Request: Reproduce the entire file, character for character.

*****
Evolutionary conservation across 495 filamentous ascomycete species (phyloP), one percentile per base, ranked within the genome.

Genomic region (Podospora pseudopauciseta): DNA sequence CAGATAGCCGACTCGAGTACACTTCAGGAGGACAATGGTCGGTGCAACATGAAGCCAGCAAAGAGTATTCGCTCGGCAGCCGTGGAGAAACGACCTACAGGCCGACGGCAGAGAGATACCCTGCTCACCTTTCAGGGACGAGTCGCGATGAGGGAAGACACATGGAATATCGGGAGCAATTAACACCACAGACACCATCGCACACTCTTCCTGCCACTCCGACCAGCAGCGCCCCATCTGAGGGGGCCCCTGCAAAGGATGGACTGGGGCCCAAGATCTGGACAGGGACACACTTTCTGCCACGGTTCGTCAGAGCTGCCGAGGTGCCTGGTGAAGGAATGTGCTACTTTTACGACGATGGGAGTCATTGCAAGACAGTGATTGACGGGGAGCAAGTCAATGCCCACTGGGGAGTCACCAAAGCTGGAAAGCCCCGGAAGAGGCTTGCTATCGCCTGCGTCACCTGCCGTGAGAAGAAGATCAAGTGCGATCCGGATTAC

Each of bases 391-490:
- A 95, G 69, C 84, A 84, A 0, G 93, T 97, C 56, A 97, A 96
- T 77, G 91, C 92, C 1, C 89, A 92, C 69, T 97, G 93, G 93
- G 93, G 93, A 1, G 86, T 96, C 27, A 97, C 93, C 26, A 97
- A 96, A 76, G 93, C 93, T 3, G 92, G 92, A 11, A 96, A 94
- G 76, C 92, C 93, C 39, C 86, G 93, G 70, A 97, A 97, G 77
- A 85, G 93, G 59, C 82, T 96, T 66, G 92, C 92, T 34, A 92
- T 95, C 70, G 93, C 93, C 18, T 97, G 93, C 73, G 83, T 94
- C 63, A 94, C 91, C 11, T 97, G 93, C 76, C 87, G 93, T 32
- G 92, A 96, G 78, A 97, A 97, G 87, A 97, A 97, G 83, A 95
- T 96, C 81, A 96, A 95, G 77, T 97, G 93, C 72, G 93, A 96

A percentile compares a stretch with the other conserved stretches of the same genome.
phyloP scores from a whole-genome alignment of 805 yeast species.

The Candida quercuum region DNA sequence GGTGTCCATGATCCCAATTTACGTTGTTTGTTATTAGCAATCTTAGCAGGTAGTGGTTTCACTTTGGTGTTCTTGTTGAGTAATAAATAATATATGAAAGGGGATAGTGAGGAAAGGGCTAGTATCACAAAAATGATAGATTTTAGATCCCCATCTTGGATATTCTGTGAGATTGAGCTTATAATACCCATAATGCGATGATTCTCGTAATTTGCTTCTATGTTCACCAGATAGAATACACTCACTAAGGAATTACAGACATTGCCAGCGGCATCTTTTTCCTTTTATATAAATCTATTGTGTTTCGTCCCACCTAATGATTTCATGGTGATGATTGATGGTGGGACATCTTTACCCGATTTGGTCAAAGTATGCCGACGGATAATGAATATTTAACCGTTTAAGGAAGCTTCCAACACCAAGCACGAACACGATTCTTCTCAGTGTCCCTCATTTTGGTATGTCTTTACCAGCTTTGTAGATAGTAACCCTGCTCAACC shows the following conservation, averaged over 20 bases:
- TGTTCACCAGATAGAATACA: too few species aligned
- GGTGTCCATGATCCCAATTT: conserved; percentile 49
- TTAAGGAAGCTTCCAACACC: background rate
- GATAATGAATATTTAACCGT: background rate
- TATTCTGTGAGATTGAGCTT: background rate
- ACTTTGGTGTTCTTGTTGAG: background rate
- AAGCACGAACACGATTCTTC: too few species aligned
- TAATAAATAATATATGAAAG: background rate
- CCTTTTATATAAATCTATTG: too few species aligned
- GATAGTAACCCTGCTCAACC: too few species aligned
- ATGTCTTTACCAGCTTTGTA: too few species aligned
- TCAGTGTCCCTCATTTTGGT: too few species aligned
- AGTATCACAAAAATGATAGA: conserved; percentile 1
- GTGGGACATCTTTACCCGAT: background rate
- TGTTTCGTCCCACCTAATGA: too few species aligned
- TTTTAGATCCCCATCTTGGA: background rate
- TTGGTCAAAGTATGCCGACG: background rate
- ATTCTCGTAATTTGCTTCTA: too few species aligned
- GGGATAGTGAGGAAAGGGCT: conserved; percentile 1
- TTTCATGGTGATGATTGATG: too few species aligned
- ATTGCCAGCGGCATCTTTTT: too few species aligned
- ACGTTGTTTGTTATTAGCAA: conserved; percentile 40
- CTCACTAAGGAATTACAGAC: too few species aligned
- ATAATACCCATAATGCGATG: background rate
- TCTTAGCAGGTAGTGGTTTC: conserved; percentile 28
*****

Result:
Evolutionary conservation across 495 filamentous ascomycete species (phyloP), one percentile per base, ranked within the genome.

Genomic region (Podospora pseudopauciseta): DNA sequence CAGATAGCCGACTCGAGTACACTTCAGGAGGACAATGGTCGGTGCAACATGAAGCCAGCAAAGAGTATTCGCTCGGCAGCCGTGGAGAAACGACCTACAGGCCGACGGCAGAGAGATACCCTGCTCACCTTTCAGGGACGAGTCGCGATGAGGGAAGACACATGGAATATCGGGAGCAATTAACACCACAGACACCATCGCACACTCTTCCTGCCACTCCGACCAGCAGCGCCCCATCTGAGGGGGCCCCTGCAAAGGATGGACTGGGGCCCAAGATCTGGACAGGGACACACTTTCTGCCACGGTTCGTCAGAGCTGCCGAGGTGCCTGGTGAAGGAATGTGCTACTTTTACGACGATGGGAGTCATTGCAAGACAGTGATTGACGGGGAGCAAGTCAATGCCCACTGGGGAGTCACCAAAGCTGGAAAGCCCCGGAAGAGGCTTGCTATCGCCTGCGTCACCTGCCGTGAGAAGAAGATCAAGTGCGATCCGGATTAC

Each of bases 391-490:
- A 95, G 69, C 84, A 84, A 0, G 93, T 97, C 56, A 97, A 96
- T 77, G 91, C 92, C 1, C 89, A 92, C 69, T 97, G 93, G 93
- G 93, G 93, A 1, G 86, T 96, C 27, A 97, C 93, C 26, A 97
- A 96, A 76, G 93, C 93, T 3, G 92, G 92, A 11, A 96, A 94
- G 76, C 92, C 93, C 39, C 86, G 93, G 70, A 97, A 97, G 77
- A 85, G 93, G 59, C 82, T 96, T 66, G 92, C 92, T 34, A 92
- T 95, C 70, G 93, C 93, C 18, T 97, G 93, C 73, G 83, T 94
- C 63, A 94, C 91, C 11, T 97, G 93, C 76, C 87, G 93, T 32
- G 92, A 96, G 78, A 97, A 97, G 87, A 97, A 97, G 83, A 95
- T 96, C 81, A 96, A 95, G 77, T 97, G 93, C 72, G 93, A 96

A percentile compares a stretch with the other conserved stretches of the same genome.
phyloP scores from a whole-genome alignment of 805 yeast species.

The Candida quercuum region DNA sequence GGTGTCCATGATCCCAATTTACGTTGTTTGTTATTAGCAATCTTAGCAGGTAGTGGTTTCACTTTGGTGTTCTTGTTGAGTAATAAATAATATATGAAAGGGGATAGTGAGGAAAGGGCTAGTATCACAAAAATGATAGATTTTAGATCCCCATCTTGGATATTCTGTGAGATTGAGCTTATAATACCCATAATGCGATGATTCTCGTAATTTGCTTCTATGTTCACCAGATAGAATACACTCACTAAGGAATTACAGACATTGCCAGCGGCATCTTTTTCCTTTTATATAAATCTATTGTGTTTCGTCCCACCTAATGATTTCATGGTGATGATTGATGGTGGGACATCTTTACCCGATTTGGTCAAAGTATGCCGACGGATAATGAATATTTAACCGTTTAAGGAAGCTTCCAACACCAAGCACGAACACGATTCTTCTCAGTGTCCCTCATTTTGGTATGTCTTTACCAGCTTTGTAGATAGTAACCCTGCTCAACC shows the following conservation, averaged over 20 bases:
- TGTTCACCAGATAGAATACA: too few species aligned
- GGTGTCCATGATCCCAATTT: conserved; percentile 49
- TTAAGGAAGCTTCCAACACC: background rate
- GATAATGAATATTTAACCGT: background rate
- TATTCTGTGAGATTGAGCTT: background rate
- ACTTTGGTGTTCTTGTTGAG: background rate
- AAGCACGAACACGATTCTTC: too few species aligned
- TAATAAATAATATATGAAAG: background rate
- CCTTTTATATAAATCTATTG: too few species aligned
- GATAGTAACCCTGCTCAACC: too few species aligned
- ATGTCTTTACCAGCTTTGTA: too few species aligned
- TCAGTGTCCCTCATTTTGGT: too few species aligned
- AGTATCACAAAAATGATAGA: conserved; percentile 1
- GTGGGACATCTTTACCCGAT: background rate
- TGTTTCGTCCCACCTAATGA: too few species aligned
- TTTTAGATCCCCATCTTGGA: background rate
- TTGGTCAAAGTATGCCGACG: background rate
- ATTCTCGTAATTTGCTTCTA: too few species aligned
- GGGATAGTGAGGAAAGGGCT: conserved; percentile 1
- TTTCATGGTGATGATTGATG: too few species aligned
- ATTGCCAGCGGCATCTTTTT: too few species aligned
- ACGTTGTTTGTTATTAGCAA: conserved; percentile 40
- CTCACTAAGGAATTACAGAC: too few species aligned
- ATAATACCCATAATGCGATG: background rate
- TCTTAGCAGGTAGTGGTTTC: conserved; percentile 28